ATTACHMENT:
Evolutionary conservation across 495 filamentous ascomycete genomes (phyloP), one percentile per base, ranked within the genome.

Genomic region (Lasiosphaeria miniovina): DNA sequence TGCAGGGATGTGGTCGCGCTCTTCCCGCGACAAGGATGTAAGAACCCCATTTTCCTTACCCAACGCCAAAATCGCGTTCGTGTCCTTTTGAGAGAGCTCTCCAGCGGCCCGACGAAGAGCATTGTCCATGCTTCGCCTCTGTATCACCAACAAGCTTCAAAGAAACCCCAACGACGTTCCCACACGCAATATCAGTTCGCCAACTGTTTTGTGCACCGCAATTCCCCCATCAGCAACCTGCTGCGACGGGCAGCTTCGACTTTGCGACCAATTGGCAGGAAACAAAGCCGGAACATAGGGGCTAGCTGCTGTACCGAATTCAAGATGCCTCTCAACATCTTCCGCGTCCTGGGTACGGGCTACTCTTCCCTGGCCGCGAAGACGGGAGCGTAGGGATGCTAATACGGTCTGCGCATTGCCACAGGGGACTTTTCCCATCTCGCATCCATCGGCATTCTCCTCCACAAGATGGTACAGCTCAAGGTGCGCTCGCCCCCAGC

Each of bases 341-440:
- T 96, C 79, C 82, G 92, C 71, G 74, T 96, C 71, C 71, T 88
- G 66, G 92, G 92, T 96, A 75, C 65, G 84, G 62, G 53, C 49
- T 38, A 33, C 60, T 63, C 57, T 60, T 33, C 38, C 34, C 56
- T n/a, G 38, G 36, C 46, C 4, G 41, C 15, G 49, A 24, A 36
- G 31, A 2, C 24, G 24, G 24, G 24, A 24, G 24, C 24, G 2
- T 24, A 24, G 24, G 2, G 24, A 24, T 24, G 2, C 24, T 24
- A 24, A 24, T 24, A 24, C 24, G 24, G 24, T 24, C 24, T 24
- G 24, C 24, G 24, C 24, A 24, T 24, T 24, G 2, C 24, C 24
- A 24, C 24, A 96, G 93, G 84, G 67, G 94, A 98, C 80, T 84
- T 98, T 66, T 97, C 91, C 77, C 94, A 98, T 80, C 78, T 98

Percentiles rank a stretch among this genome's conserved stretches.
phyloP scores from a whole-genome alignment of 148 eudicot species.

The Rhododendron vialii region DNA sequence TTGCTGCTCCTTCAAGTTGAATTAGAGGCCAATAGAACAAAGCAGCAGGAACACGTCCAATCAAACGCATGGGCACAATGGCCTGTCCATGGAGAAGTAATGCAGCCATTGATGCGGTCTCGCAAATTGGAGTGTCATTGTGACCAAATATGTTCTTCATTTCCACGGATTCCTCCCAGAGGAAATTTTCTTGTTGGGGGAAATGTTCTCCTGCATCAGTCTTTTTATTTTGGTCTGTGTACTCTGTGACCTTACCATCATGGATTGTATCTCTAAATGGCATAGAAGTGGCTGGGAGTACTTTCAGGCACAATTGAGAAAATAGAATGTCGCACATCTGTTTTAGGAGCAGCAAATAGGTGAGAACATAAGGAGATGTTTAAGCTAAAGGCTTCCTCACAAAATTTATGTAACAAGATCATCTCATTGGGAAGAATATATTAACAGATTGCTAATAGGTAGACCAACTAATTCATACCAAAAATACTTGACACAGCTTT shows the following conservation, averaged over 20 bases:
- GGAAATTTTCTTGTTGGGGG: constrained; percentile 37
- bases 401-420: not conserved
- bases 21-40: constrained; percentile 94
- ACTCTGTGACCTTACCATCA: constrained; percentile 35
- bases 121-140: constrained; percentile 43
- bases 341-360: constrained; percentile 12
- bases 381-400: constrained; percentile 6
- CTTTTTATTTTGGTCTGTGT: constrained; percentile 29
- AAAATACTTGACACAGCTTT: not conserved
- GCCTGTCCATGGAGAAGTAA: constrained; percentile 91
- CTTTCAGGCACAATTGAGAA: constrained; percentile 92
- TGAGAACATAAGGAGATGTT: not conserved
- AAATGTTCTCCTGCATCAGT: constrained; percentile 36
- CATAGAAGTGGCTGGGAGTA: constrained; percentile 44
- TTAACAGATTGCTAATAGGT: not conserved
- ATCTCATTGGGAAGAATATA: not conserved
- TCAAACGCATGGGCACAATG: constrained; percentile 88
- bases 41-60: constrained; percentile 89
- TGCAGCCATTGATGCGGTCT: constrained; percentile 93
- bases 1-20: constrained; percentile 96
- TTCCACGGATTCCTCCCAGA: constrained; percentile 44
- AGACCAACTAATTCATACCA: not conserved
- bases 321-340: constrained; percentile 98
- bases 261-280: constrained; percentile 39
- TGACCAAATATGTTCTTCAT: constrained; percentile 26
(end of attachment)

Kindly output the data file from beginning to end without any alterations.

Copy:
Evolutionary conservation across 495 filamentous ascomycete genomes (phyloP), one percentile per base, ranked within the genome.

Genomic region (Lasiosphaeria miniovina): DNA sequence TGCAGGGATGTGGTCGCGCTCTTCCCGCGACAAGGATGTAAGAACCCCATTTTCCTTACCCAACGCCAAAATCGCGTTCGTGTCCTTTTGAGAGAGCTCTCCAGCGGCCCGACGAAGAGCATTGTCCATGCTTCGCCTCTGTATCACCAACAAGCTTCAAAGAAACCCCAACGACGTTCCCACACGCAATATCAGTTCGCCAACTGTTTTGTGCACCGCAATTCCCCCATCAGCAACCTGCTGCGACGGGCAGCTTCGACTTTGCGACCAATTGGCAGGAAACAAAGCCGGAACATAGGGGCTAGCTGCTGTACCGAATTCAAGATGCCTCTCAACATCTTCCGCGTCCTGGGTACGGGCTACTCTTCCCTGGCCGCGAAGACGGGAGCGTAGGGATGCTAATACGGTCTGCGCATTGCCACAGGGGACTTTTCCCATCTCGCATCCATCGGCATTCTCCTCCACAAGATGGTACAGCTCAAGGTGCGCTCGCCCCCAGC

Each of bases 341-440:
- T 96, C 79, C 82, G 92, C 71, G 74, T 96, C 71, C 71, T 88
- G 66, G 92, G 92, T 96, A 75, C 65, G 84, G 62, G 53, C 49
- T 38, A 33, C 60, T 63, C 57, T 60, T 33, C 38, C 34, C 56
- T n/a, G 38, G 36, C 46, C 4, G 41, C 15, G 49, A 24, A 36
- G 31, A 2, C 24, G 24, G 24, G 24, A 24, G 24, C 24, G 2
- T 24, A 24, G 24, G 2, G 24, A 24, T 24, G 2, C 24, T 24
- A 24, A 24, T 24, A 24, C 24, G 24, G 24, T 24, C 24, T 24
- G 24, C 24, G 24, C 24, A 24, T 24, T 24, G 2, C 24, C 24
- A 24, C 24, A 96, G 93, G 84, G 67, G 94, A 98, C 80, T 84
- T 98, T 66, T 97, C 91, C 77, C 94, A 98, T 80, C 78, T 98

Percentiles rank a stretch among this genome's conserved stretches.
phyloP scores from a whole-genome alignment of 148 eudicot species.

The Rhododendron vialii region DNA sequence TTGCTGCTCCTTCAAGTTGAATTAGAGGCCAATAGAACAAAGCAGCAGGAACACGTCCAATCAAACGCATGGGCACAATGGCCTGTCCATGGAGAAGTAATGCAGCCATTGATGCGGTCTCGCAAATTGGAGTGTCATTGTGACCAAATATGTTCTTCATTTCCACGGATTCCTCCCAGAGGAAATTTTCTTGTTGGGGGAAATGTTCTCCTGCATCAGTCTTTTTATTTTGGTCTGTGTACTCTGTGACCTTACCATCATGGATTGTATCTCTAAATGGCATAGAAGTGGCTGGGAGTACTTTCAGGCACAATTGAGAAAATAGAATGTCGCACATCTGTTTTAGGAGCAGCAAATAGGTGAGAACATAAGGAGATGTTTAAGCTAAAGGCTTCCTCACAAAATTTATGTAACAAGATCATCTCATTGGGAAGAATATATTAACAGATTGCTAATAGGTAGACCAACTAATTCATACCAAAAATACTTGACACAGCTTT shows the following conservation, averaged over 20 bases:
- GGAAATTTTCTTGTTGGGGG: constrained; percentile 37
- bases 401-420: not conserved
- bases 21-40: constrained; percentile 94
- ACTCTGTGACCTTACCATCA: constrained; percentile 35
- bases 121-140: constrained; percentile 43
- bases 341-360: constrained; percentile 12
- bases 381-400: constrained; percentile 6
- CTTTTTATTTTGGTCTGTGT: constrained; percentile 29
- AAAATACTTGACACAGCTTT: not conserved
- GCCTGTCCATGGAGAAGTAA: constrained; percentile 91
- CTTTCAGGCACAATTGAGAA: constrained; percentile 92
- TGAGAACATAAGGAGATGTT: not conserved
- AAATGTTCTCCTGCATCAGT: constrained; percentile 36
- CATAGAAGTGGCTGGGAGTA: constrained; percentile 44
- TTAACAGATTGCTAATAGGT: not conserved
- ATCTCATTGGGAAGAATATA: not conserved
- TCAAACGCATGGGCACAATG: constrained; percentile 88
- bases 41-60: constrained; percentile 89
- TGCAGCCATTGATGCGGTCT: constrained; percentile 93
- bases 1-20: constrained; percentile 96
- TTCCACGGATTCCTCCCAGA: constrained; percentile 44
- AGACCAACTAATTCATACCA: not conserved
- bases 321-340: constrained; percentile 98
- bases 261-280: constrained; percentile 39
- TGACCAAATATGTTCTTCAT: constrained; percentile 26